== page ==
I seem to be chasing my tail at the moment trying to get everything done before Christmas. Our younger daughter, Mlle, arrives from London this week for a 3 week visit and then my dad is coming out in the New Year. Hence some of my intended blog posts have gone a bit out of the window – still haven’t finished my Swiss series from this year’s trip so that will have to wait for the New Year!

In the meantime I’m going to do a summer series out and about in Perth – some snapshots of life here. I do realise we are lucky to be enjoying the warm summer weather but if it’s any consolation to northern hemisphere readers I do love seeing pictures of crisp, snowy wintry scenes – it still feels more like Christmas to me that way!

Here in the spirit of the season are a few photos we took last weekend of the Christmas lights in a neighbouring street. We took our little granddaughters along amidst much excitement!





IMG_6241 - Copy



Wishing everyone the compliments of the festive season!


Copyright © 2017 Rosemary Thomas Le Chic En Rose. All rights reserved






A little unexpected interlude from last week. I encountered an unusual sight when I came back to my car following my weekly Pilates class – a mother duck and 8 little ducklings were meandering through the nearby shopping centre car park dodging cars and Christmas shoppers alike. With the day starting to heat up and no obvious water source it was more concerning than cute.

After a while there were 3 of us trying to cajole the little group along. Several phone calls to the local council and various animal rescue groups (including the RSPCA) established that the mother duck almost always knows what she’s doing and would be leading the ducklings back to her usual territory from the nesting site (which is a fair way from the waterside due to fears of predators). The essential thing was not to spook her or she might take flight and abandon her brood. The problem was she kept stopping for little rests often under someone’s car! After several impromptu traffic stops, Mother Duck finally left the car park followed by her adorable tiny ducklings and waddled off down a side street, which had far more shade and shelter in the form of native bushes.




We knew that she must be heading to a local wetlands reserve, Lake Gwelup, which is only a couple of blocks away down the hill but mum decided that her little family needed a rest and so they took up residence under a particularly large and prickly bush near a roundabout. We poured the last of our water bottles over the area to moisten it for them and decided it was best to leave them to find the rest of the way by themselves (by this time our little rescue mission had taken up nearly 2 hours!).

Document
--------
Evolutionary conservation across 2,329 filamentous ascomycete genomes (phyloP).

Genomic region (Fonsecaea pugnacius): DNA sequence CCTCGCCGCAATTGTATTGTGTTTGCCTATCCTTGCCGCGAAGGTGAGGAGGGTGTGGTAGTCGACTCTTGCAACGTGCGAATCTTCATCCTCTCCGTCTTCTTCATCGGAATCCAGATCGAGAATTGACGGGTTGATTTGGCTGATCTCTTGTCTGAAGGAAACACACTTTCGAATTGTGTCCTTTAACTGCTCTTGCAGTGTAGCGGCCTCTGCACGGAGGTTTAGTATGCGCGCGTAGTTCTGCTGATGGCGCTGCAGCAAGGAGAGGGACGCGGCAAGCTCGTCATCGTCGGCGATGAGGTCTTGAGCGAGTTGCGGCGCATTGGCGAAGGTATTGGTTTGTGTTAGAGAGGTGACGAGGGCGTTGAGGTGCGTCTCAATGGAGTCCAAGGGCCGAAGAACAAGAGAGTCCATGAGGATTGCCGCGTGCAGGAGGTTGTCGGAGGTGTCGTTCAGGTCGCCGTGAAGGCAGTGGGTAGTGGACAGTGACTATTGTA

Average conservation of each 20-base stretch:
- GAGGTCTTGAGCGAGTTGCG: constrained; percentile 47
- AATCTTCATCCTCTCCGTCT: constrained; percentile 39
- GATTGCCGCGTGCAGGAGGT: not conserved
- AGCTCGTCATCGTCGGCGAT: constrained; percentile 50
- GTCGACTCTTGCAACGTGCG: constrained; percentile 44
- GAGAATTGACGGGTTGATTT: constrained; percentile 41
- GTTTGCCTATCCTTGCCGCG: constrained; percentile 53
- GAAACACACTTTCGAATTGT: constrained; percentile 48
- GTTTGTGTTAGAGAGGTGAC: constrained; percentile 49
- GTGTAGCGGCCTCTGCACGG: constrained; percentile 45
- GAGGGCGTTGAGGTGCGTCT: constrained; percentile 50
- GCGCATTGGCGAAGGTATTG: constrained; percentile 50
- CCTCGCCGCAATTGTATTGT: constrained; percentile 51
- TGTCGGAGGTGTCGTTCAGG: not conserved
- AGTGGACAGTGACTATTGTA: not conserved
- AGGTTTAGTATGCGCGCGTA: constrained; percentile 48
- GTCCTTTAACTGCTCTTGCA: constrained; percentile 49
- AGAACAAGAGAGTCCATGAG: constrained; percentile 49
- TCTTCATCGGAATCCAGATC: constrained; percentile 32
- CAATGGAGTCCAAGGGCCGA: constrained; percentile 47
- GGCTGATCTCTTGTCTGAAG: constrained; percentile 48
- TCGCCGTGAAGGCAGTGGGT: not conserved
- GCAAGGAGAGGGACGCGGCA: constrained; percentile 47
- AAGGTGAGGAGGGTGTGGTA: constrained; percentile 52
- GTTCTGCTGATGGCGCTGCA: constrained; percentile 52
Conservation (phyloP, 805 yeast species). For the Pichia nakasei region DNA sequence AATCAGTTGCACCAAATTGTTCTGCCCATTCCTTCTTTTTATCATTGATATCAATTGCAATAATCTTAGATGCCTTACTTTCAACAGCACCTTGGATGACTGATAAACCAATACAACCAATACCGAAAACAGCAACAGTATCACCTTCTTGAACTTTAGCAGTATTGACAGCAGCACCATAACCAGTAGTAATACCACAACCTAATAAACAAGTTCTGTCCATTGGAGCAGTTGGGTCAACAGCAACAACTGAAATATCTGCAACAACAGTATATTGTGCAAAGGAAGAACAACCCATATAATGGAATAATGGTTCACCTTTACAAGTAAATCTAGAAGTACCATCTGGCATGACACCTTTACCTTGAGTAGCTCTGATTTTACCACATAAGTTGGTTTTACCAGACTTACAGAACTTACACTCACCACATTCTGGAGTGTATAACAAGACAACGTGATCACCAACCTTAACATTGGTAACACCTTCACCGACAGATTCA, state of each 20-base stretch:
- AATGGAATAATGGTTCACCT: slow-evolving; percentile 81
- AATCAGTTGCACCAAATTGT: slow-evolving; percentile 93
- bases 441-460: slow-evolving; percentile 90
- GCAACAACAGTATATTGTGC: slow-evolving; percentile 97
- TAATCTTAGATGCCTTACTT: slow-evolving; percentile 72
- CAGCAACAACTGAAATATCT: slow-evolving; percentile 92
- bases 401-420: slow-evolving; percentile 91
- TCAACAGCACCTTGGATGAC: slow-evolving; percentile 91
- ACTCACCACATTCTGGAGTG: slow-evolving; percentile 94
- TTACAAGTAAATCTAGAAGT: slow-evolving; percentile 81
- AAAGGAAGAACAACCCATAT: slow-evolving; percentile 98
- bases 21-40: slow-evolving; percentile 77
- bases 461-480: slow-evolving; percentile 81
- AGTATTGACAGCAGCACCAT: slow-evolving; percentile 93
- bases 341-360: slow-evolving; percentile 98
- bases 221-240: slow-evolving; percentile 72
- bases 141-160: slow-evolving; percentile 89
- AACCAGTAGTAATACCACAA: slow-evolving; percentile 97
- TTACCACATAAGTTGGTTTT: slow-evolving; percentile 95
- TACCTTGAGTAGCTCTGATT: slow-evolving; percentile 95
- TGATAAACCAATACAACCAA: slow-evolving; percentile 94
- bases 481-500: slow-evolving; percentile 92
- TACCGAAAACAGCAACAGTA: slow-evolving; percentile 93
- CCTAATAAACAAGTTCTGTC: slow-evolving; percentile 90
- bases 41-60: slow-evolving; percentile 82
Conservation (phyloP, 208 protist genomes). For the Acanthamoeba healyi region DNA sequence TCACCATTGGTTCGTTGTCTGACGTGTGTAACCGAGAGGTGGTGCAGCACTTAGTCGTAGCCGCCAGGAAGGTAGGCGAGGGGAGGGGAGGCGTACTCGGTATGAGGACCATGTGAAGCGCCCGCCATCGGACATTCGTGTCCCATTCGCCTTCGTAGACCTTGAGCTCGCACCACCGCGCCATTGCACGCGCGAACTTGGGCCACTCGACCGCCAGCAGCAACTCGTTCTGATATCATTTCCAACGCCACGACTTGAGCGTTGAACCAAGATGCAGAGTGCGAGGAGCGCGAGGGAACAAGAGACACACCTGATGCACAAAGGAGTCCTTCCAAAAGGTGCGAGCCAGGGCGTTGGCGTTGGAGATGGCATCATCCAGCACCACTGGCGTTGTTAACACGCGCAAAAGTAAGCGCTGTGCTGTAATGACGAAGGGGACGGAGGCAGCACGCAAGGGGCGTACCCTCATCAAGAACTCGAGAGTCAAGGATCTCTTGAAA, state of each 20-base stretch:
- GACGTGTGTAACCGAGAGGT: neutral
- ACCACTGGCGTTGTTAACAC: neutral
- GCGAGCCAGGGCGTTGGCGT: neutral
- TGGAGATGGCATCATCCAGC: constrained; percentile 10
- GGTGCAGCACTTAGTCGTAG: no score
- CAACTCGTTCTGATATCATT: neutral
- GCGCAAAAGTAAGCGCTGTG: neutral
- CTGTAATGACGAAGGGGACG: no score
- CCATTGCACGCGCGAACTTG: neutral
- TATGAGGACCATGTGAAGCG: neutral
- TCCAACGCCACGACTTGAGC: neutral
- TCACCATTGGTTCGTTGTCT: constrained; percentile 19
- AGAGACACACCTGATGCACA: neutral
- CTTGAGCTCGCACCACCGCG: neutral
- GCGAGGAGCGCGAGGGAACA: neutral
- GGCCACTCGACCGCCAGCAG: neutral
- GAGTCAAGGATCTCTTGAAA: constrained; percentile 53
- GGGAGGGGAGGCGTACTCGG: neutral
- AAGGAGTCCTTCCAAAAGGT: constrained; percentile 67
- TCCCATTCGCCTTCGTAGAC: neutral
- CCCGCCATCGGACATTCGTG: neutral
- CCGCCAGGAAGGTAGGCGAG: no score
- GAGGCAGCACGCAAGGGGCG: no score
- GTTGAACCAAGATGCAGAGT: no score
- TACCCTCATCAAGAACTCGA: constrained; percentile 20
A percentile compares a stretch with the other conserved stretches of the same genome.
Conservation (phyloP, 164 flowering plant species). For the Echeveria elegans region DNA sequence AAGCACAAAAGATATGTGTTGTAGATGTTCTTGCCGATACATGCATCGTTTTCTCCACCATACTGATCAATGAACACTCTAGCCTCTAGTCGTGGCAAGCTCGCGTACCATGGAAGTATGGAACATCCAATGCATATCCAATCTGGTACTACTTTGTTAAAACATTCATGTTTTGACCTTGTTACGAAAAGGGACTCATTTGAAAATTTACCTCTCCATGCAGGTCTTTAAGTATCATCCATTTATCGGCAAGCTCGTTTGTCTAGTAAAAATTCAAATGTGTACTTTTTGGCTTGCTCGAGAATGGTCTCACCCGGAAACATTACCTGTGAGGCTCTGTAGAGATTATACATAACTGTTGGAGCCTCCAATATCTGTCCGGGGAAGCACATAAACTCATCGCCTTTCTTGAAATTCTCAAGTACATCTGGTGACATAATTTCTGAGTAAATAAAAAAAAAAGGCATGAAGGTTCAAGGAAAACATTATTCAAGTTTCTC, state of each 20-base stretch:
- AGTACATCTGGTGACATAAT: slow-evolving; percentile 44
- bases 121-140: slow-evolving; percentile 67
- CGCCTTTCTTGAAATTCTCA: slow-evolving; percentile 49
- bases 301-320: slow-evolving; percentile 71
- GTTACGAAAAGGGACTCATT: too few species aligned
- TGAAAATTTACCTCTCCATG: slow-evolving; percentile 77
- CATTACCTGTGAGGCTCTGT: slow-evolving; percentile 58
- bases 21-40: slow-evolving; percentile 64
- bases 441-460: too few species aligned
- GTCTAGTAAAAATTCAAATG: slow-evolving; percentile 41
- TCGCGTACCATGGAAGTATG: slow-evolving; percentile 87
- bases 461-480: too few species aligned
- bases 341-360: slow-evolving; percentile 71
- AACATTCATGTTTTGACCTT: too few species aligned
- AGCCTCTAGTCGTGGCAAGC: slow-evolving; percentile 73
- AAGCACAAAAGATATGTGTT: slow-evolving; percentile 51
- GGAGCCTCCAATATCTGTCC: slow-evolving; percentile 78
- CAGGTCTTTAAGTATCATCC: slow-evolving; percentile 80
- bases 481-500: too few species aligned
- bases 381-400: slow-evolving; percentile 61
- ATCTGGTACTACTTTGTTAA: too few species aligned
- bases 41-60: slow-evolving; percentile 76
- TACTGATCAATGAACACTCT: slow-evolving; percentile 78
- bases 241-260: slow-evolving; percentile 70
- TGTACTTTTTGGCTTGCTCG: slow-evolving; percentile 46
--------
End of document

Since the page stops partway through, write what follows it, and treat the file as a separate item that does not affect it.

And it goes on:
I went back the next day with Monsieur and had a good forage around the bushes – no sign of any ducks or ducklings nor any that had met with misfortune in any of the neighbouring roads. Finally we headed down to Lake Gwelup and walked round a bit. There was a cacophony of noise coming from the tall reeds by the lakeside and a gathering of ducks and ducklings nearby along with some black swans.



From what I’ve now read the waddle back to the water from their nest is a rite of passage for young ducklings – a journey they undertake with their mother at only a day or so old. Best advice is not to interfere unless there is an obvious danger such as a car park or busy main road in which case gently corral them in a safer direction. The number one thing to avoid is the mother literally taking flight as the ducklings have no chance of survival without her (and hand rearing is very difficult and requires animal specialists).

These ducks were Pacific Black Ducks (actually brown but with a distinctive turquoise marking near their wing base called a speculum). They are well suited to the often harsh Australian climate although predators do account for quite a few of them and unfortunately they have a tendency to mate with the introduced Mallards, which are not so adaptable to Australian conditions.

However, fingers crossed, these little ones will be swimming round the lake for some time to come!





Copyright © 2017 Rosemary Thomas Le Chic En Rose. All rights reserved


%d bloggers like this: